Neural Control of Posture in Individuals with Persisting Postconcussion Symptoms

Research output: Contribution to journalJournal articlesResearchpeer-review


Research units


INTRODUCTION Postural instability has been shown to characterize individuals who suffered from long-term symptoms after mild traumatic brain injury (mTBI). However, recordings of neural processes during postural control are difficult to realize with standard neuroimaging techniques. Thus, we used functional NearInfraRed Spectroscopy (fNIRS) to investigate brain oxygenation of individuals with persistent post-concussion symptoms (pPCS) during postural control in altered environments. METHODS We compared brain oxygenation and postural sway during balance control in three groups: individuals suffering from pPCS, individuals with a history of mTBI but without pPCS, and healthy controls. Individuals were investigated during postural control tasks with 6 different conditions: (i) eyes opened, (ii) eyes closed, and (iii) blurred visual input, each while standing (a) on a stable and (b) an unstable surface. RESULTS In all groups, during the eyes closed / unstable surface condition as compared to the other conditions, the postural sway increased as well as the brain oxygenation in frontal brain cortices. In the most difficult balance condition, as compared to the other two groups, subjects with pPCS applied more force over time to keep balance as measured by the force plate system with a significantly greater activation in frontopolar / orbitofrontal areas of the right hemisphere. CONCLUSIONS As subjects with pPCS applied more force over time to control balance, we propose that with regards to cognitive processes the increase of cerebral activation in these individuals indicates an increase of attention-demanding processes during postural control in altered environments.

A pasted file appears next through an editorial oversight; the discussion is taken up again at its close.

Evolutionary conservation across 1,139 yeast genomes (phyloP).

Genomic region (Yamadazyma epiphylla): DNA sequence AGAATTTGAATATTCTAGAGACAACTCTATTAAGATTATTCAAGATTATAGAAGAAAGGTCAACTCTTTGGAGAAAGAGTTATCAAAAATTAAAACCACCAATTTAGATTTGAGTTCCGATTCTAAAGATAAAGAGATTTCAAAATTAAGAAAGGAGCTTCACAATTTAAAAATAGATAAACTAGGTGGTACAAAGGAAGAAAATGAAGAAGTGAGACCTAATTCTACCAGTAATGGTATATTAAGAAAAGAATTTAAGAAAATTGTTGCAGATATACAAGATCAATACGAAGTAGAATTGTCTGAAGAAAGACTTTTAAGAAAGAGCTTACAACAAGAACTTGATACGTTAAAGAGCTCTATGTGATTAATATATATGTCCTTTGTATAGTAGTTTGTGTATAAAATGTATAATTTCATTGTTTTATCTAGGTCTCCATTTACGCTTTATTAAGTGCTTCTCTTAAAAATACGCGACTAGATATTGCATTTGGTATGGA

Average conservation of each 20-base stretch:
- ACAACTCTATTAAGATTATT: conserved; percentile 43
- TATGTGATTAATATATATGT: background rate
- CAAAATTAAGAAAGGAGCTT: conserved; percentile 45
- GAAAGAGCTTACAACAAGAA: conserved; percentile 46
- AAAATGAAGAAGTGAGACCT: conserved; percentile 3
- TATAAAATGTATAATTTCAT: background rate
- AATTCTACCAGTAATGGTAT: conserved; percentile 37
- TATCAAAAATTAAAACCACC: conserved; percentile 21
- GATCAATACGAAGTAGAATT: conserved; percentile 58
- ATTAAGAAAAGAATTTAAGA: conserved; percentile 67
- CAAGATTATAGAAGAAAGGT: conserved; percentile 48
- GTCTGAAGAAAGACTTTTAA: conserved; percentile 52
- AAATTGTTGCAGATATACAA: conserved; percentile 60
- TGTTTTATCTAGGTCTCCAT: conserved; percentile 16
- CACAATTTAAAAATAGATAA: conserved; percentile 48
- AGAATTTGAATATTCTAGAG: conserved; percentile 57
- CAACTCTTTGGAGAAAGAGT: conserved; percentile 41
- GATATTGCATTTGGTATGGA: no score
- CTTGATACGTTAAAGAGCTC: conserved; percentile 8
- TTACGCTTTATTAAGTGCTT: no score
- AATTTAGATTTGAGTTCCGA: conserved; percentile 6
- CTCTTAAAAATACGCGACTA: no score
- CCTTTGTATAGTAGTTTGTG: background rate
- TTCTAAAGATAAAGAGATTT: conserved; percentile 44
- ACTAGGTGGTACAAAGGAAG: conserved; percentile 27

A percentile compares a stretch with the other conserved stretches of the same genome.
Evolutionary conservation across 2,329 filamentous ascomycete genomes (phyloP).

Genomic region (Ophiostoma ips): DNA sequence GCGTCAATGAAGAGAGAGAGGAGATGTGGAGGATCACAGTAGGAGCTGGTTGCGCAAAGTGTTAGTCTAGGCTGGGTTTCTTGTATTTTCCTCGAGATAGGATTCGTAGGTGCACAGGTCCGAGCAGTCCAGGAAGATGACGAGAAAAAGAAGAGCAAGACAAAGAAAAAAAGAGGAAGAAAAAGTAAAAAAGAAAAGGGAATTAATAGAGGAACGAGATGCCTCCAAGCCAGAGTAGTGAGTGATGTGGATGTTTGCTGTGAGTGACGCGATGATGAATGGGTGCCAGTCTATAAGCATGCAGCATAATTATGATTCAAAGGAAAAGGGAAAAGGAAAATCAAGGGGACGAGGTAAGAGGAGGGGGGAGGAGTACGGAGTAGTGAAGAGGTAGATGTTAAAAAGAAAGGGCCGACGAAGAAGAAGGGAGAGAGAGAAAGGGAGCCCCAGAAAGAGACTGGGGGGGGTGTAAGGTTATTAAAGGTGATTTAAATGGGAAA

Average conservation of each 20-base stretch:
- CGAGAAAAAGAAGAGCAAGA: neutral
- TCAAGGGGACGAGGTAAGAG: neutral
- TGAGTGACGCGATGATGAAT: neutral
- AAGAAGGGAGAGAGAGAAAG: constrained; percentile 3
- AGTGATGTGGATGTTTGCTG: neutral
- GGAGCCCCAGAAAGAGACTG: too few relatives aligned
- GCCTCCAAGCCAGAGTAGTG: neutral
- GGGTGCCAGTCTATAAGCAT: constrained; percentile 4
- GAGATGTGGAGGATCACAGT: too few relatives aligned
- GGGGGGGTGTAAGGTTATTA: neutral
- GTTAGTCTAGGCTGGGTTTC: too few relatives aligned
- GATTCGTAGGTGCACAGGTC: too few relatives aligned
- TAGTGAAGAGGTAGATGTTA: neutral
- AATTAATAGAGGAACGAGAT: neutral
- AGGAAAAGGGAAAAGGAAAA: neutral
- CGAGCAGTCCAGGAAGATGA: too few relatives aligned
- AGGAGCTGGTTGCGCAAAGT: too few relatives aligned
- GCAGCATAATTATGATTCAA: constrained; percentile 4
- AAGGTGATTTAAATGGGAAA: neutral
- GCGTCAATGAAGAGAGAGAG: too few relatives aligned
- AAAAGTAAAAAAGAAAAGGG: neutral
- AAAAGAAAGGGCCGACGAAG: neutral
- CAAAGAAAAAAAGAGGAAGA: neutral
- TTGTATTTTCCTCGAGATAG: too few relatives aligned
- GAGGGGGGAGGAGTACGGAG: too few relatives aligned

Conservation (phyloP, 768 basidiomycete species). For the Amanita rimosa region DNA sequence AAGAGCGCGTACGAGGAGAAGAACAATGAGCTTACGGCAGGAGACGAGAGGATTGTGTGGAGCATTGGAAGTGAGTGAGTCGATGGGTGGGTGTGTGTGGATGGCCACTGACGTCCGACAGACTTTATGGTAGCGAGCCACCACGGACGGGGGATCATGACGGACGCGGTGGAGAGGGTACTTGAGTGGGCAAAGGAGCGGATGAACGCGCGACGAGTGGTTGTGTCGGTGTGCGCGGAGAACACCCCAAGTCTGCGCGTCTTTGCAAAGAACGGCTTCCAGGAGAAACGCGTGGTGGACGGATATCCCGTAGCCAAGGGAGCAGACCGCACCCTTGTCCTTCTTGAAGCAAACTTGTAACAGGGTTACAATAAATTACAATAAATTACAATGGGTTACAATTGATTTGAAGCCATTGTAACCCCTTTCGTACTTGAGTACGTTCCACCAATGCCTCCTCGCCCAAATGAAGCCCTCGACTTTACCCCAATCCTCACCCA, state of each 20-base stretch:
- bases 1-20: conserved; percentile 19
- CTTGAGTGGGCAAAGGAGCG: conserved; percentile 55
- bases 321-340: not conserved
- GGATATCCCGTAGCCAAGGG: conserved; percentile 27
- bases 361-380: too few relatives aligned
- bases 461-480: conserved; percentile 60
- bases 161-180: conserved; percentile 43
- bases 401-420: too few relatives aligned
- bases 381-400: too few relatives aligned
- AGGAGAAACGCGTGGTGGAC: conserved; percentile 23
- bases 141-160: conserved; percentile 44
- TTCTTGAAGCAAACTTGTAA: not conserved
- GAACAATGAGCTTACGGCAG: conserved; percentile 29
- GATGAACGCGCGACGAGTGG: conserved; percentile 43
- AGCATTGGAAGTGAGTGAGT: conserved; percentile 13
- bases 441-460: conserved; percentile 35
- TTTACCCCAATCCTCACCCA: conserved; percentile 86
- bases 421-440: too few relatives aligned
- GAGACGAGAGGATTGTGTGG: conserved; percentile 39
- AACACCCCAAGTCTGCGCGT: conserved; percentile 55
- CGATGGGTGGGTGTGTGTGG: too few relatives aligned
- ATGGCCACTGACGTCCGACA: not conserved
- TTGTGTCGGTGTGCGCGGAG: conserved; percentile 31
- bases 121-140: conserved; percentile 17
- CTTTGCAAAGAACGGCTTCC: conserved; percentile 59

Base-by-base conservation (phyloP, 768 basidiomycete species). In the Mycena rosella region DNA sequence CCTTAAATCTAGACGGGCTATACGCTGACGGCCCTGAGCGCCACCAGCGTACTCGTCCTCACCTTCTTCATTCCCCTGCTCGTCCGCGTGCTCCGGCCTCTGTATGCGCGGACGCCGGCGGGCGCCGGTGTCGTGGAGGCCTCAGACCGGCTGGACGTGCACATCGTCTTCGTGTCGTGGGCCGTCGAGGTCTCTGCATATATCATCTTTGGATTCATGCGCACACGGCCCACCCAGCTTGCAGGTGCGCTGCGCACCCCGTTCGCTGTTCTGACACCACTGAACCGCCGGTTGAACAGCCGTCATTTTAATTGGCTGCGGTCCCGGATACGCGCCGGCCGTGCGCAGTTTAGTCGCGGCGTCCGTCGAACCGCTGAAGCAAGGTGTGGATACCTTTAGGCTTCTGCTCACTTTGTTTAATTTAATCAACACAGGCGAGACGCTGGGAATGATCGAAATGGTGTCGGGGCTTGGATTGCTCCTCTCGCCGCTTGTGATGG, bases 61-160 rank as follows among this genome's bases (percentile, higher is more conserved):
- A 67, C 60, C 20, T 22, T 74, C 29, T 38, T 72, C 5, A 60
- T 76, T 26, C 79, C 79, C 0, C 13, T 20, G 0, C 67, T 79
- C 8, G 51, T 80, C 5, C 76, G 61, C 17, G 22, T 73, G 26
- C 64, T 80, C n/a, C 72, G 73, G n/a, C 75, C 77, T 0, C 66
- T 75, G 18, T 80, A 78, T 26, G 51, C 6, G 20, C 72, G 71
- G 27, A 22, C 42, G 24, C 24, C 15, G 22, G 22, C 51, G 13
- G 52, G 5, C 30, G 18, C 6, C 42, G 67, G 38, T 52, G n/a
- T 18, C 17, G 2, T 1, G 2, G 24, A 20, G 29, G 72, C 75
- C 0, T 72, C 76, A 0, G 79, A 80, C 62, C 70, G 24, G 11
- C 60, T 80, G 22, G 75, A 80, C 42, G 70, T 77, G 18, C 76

Original languageEnglish
JournalMedicine and science in sports and exercise
Issue number12
Pages (from-to)2362-2369
Number of pages8
Publication statusPublished - 06.07.2016

ID: 3046189

View graph of relations